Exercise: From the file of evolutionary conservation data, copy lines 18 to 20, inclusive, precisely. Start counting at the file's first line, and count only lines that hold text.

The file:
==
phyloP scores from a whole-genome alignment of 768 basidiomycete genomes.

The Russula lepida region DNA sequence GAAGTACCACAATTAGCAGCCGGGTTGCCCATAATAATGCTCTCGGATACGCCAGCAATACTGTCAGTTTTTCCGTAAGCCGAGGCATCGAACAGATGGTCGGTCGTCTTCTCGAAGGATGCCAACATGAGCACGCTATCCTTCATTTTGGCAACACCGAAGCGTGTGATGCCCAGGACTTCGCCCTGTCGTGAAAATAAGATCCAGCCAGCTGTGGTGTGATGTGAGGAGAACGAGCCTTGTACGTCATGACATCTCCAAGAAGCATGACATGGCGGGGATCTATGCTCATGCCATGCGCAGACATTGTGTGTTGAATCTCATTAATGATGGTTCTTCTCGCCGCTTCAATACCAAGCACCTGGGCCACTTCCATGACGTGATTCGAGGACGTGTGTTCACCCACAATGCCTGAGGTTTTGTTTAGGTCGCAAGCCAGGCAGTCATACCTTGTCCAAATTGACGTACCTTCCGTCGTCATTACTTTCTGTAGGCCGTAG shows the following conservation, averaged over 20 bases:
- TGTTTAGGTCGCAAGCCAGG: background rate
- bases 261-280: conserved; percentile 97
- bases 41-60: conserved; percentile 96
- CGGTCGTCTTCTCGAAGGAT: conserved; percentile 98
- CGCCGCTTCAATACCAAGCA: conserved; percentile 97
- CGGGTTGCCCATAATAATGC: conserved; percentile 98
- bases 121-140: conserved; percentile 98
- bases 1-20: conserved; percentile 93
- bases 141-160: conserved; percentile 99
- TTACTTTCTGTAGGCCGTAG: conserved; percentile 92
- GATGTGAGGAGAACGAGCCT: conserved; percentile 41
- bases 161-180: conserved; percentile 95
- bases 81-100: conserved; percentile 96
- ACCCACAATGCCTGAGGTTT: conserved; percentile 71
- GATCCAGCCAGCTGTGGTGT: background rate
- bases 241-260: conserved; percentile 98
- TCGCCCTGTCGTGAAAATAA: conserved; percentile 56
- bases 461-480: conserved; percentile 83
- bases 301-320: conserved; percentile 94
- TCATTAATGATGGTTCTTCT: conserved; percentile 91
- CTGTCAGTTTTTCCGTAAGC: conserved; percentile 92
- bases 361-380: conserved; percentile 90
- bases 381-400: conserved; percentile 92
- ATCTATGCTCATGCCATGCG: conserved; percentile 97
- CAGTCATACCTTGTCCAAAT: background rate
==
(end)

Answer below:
- bases 241-260: conserved; percentile 98
- TCGCCCTGTCGTGAAAATAA: conserved; percentile 56
- bases 461-480: conserved; percentile 83